How BOSC supports diversity, inclusion and accessibility

Diversity, inclusion and accessibility (also known as Diversity, Equity and Inclusion, DEI) are a major part of BOSC’s mission and core values.

Below are some of the ways we have worked to promote DEI at BOSC as well as at ISMB (our host conference) and in the broader open bioinformatics community.

– Our parent organization, the Open Bioinformatics Foundation, funds the OBF event fellowships (, which aim to increase diversity at events (including, but not limited to, BOSC) that promote open science as a research practice. These fellowships fund participants whose attendance will contribute to increase the diversity of such events (e.g. underrepresented demographic groups, ethnic origins, career stages, and disabilities).

sixteen grinning faces of GSoC mentors and students for the OBF.

– Authors who submit their work to BOSC can request ISMB registration fee support on the submission form (these requests are not seen by reviewers). This initiative is funded by sponsorships ( Since we introduced this option three years ago, we’ve been able to offer free registration to dozens of people, most of whom are from groups underrepresented at ISMB/BOSC. 19 people (of whom 18 were from underrepresented groups) were granted free registration in 2022 thanks to a combination of these registration fee waivers and OBF event fellowships.

– To help everyone feel welcome at BOSC, we introduced a code of conduct in 2015, and successfully lobbied our host conference ISMB to adopt one as well. OBF adopted a code of conduct in 2022 (

– We strive to choose keynote speakers who represent a diversity of backgrounds and ideas. To make our selection process fair and transparent, we developed an invited speaker rubric and an opportunity for community members to nominate potential keynote speakers and comment on nominees (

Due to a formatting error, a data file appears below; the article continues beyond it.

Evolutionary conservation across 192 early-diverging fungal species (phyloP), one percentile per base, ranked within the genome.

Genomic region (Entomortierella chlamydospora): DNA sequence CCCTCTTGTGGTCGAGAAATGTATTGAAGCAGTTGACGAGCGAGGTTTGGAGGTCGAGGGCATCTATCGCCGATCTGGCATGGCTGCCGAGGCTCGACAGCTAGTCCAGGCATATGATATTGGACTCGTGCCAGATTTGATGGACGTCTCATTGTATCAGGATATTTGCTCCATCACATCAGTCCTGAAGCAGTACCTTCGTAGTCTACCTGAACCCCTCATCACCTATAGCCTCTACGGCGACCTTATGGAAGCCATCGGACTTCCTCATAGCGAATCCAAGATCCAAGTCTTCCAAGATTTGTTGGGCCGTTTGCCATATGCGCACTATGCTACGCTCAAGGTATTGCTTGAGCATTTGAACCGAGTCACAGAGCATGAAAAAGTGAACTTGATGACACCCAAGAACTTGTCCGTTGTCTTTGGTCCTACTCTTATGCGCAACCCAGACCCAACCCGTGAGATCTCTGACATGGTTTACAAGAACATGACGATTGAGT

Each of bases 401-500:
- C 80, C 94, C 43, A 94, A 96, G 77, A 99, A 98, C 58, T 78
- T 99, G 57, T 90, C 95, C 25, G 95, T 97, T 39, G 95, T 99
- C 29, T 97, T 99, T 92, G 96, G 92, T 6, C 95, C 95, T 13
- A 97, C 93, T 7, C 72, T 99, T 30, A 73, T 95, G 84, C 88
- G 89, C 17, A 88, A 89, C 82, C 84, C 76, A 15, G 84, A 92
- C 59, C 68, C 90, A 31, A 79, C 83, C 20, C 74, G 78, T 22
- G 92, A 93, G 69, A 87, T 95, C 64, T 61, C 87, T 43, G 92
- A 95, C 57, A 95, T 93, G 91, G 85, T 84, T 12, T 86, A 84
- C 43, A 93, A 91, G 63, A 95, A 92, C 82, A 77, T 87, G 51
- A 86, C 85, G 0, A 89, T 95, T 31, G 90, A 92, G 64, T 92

Melissa Haendel delivered one of the BOSC 2022 keynotes

– In recognition that not everyone is privileged enough to gift their time, we started offering honoraria to keynote speakers in 2021.

– The first talk at BOSC (and, to our knowledge, at ISMB) to be delivered in a language other than English was given in 2021 by keynote speaker Thomas Hervé Mboa Nkoudou of Cameroon (

– Although there is not a formal rubric for choosing BOSC organizing committee members, diverse representation is a factor in choosing an array of people who will help BOSC appeal to and be accessible to the widest range of participants. The 9 people on the 2023 organizing committee include 4 women, 2 Black people, 2 South Asian people, and one Latin American.

– BOSC’s review process and rubric have been published openly since 2020:

– Recent BOSCs have included DEI-focused sessions such as “Inclusion & Open Science” in 2022 (; we plan to have a similar session in 2023.

– Panel discussions have included topics relating to inclusion and diversity in open science. BOSC 2022’s panel topic was Building and Sustaining Inclusive Open Science Communities, BOSC 2015’s panel topic was “Open Source, Open Door: increasing diversity in the bioinformatics open source community” ( An article in GenomeWeb covered the 2015 panel (

– The 2020 event (BCC2020, which paired BOSC with the Galaxy Community Conference) was groundbreaking for DEI due to being online and presented twice a day for accessibility around the globe, and all videos professionally captioned. Participants at this event hailed from 61 countries, many of which had never been represented before at BOSC.

– As far as we are aware, BOSC 2022 was the first BOSC, possibly even the first ISMB, to include a service dog, demonstrating tangible progress in our efforts to make BOSC more inclusive and accessible.

Our annual BOSC reports, published in the open access journal F1000Research, include sections on DEI (see e.g. for 2022, or for 2021).